(2) The person at BuyDomains.com who sent the email dated May 9, 2006, to the Complainant was not the same person at BuyDomains.com with whom the Respondent was dealing. It seems possible that the author of the May 9, 2006, email may not have known that his colleague had already sold the Domain Name. The Domain Name was still being hosted by BuyDomains.com on one of its parking pages.
(3) The evidence put forward by the Respondent as to the earlier ‘ontos-’ domain name registrations would be difficult to fabricate.
(4) The Respondent might have taken the view that it did not need to respond to the allegation given its clear denials of any knowledge of the Complainant, any conspiracy with BuyDomains.com and the previous registrant and any bad faith of any kind.
(5) The volume of evidence put forward by the Respondent weighs heavily in the scales. One unexplained email is not enough to swing the pendulum sufficiently to merit a finding of perjury.
The Panel is not persuaded that the sale of the Domain Name to the Respondent was a sham transaction of the kind alleged by the Complainant. The Panel believes it more likely than not that the Respondent is independent of the previous owners of the Domain Name.
The Complainant says that that is not the end of the matter. The fact that the Respondent was purchasing the Domain Name from a reseller such as Buydomains.com should have alerted the Respondent to the risk that the Domain Name was an abusive registration. The Complainant asserts that the Respondent should have done a basic Internet search and if it had, it would have come up with information on the Complainant’s rights.
The Panel does not accept that the Respondent was under any such duty. In any event, this Panel does not accept that the concept of constructive knowledge should be used as a basis for a finding of bad faith under the Policy. There is nothing in the Policy to justify such an approach. All the examples in paragraph 4(b) of the Policy call for actual bad faith and while recognizing that those examples are non-exhaustive, this Panel takes the view that an extension of the Policy to constructive bad faith is a step too far.
Accordingly, the Complainant has failed to prove to the satisfaction of the Panel that the Domain Name was registered and is being used in bad faith. If the Complainant maintains its contention that the acquisition of the Domain Name by the Respondent was a sham transaction, its recourse has to be to the Court.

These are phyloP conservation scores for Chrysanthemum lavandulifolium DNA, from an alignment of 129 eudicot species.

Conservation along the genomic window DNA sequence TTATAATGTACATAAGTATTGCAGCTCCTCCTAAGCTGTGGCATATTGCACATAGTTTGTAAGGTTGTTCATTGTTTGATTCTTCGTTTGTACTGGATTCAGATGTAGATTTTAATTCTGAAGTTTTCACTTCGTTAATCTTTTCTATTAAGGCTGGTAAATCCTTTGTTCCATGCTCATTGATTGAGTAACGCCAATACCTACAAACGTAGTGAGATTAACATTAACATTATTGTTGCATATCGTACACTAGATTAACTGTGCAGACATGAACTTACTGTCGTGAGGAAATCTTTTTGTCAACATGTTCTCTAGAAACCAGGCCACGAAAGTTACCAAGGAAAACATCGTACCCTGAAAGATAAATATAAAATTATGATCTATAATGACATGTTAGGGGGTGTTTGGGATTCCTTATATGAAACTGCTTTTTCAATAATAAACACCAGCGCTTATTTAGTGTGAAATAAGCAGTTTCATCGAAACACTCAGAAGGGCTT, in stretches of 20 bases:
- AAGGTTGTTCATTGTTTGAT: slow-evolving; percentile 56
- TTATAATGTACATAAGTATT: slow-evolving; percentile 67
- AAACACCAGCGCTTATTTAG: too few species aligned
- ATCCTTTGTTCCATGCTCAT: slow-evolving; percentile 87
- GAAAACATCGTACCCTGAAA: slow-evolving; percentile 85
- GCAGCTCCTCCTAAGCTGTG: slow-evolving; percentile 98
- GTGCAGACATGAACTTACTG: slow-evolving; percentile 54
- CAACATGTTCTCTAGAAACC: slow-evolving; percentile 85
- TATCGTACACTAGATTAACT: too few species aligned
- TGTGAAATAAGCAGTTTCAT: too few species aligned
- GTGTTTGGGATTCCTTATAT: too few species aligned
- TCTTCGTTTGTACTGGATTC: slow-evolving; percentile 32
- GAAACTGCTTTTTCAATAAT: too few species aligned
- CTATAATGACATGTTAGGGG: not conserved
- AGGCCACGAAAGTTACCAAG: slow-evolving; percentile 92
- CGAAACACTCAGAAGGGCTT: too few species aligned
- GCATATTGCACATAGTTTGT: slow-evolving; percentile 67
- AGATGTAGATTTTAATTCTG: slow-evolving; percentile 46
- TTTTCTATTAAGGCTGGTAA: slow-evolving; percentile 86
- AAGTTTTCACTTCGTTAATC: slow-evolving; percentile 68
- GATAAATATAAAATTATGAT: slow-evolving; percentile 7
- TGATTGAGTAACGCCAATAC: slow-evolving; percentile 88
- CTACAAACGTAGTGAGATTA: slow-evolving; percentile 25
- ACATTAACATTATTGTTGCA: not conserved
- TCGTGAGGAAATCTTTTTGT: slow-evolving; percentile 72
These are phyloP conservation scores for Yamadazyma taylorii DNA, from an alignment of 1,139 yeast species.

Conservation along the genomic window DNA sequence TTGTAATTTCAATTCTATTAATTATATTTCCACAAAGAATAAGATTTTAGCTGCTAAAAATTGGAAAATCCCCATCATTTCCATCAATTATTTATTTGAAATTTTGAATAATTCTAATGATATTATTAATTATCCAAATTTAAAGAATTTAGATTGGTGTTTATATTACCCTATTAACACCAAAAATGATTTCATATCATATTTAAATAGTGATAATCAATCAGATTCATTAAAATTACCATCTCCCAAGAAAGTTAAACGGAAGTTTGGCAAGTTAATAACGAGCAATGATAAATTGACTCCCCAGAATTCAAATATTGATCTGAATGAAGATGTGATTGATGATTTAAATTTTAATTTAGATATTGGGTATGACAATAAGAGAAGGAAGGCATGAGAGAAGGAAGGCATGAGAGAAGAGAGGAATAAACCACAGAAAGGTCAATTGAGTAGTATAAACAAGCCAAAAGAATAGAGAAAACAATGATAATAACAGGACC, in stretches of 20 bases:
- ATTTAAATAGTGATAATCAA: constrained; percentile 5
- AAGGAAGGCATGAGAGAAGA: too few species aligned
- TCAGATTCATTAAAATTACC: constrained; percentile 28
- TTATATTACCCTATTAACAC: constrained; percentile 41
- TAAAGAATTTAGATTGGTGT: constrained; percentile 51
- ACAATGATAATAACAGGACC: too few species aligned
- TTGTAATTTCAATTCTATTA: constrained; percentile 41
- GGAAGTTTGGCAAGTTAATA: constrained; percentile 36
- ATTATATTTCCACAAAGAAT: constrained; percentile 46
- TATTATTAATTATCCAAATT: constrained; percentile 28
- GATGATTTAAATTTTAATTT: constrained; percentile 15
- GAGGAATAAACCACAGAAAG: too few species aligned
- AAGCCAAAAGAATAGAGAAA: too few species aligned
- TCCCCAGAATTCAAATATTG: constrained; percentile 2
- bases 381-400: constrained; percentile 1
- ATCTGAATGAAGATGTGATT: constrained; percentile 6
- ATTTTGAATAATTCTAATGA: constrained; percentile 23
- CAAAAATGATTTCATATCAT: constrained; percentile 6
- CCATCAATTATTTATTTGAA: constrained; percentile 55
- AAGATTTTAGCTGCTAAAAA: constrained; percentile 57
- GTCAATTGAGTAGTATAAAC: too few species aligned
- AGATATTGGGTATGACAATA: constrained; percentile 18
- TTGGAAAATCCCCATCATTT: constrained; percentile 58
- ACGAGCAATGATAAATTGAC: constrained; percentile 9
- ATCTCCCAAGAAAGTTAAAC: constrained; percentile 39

This decision is based on the Panel’s finding that the Complainant has failed to satisfy the Panel that the sale/purchase transaction by which the Respondent acquired the Domain Name was not a genuine arm’s length transaction untainted by any bad faith behaviour on the part of the original registrant. It is not necessary therefore for the Panel to come to any concluded view on whether or not the previous registrant acted in bad faith. Suffice it to say that the Panel can understand why the Complainant was suspicious, but it should be noted that the response filed on behalf of the original registrant included a sworn statement categorically denying any bad faith on the part of the original registrant and exhibited documents purporting to verify the Respondent’s story.
Likewise, the Panel’s finding that the original registrant and BuyDomains.com are not proper respondents to the Complaint (see section 3 above) assumes that the transfer of the Domain Name to the Respondent was an arm’s length transaction. The Policy is only concerned with the actions and motives of registrants, not their predecessors. Clearly, if the Panel had been satisfied that the transaction was a sham transaction the Complaint would have succeeded either on the basis that the Respondent and the previous registrant are to be treated as one or that the motives of the Respondent in acquiring the Domain Name were abusive.
For completeness, the Panel should add that the fact that four (4) days after the transfer the Domain Name was connected to a BuyDomains.com parking page is not in this case of itself indicative of bad faith. The page contained a notice indicating that a web page was coming soon. There was no indication that the Domain Name was for sale. BuyDomains.com appears to operate a legitimate domain parking service and it is not unusual for a domain name registrant to ‘park’ his domain name pending development of his own website.
For all the foregoing reasons, the Complaint is denied.
Dated: July 9, 2006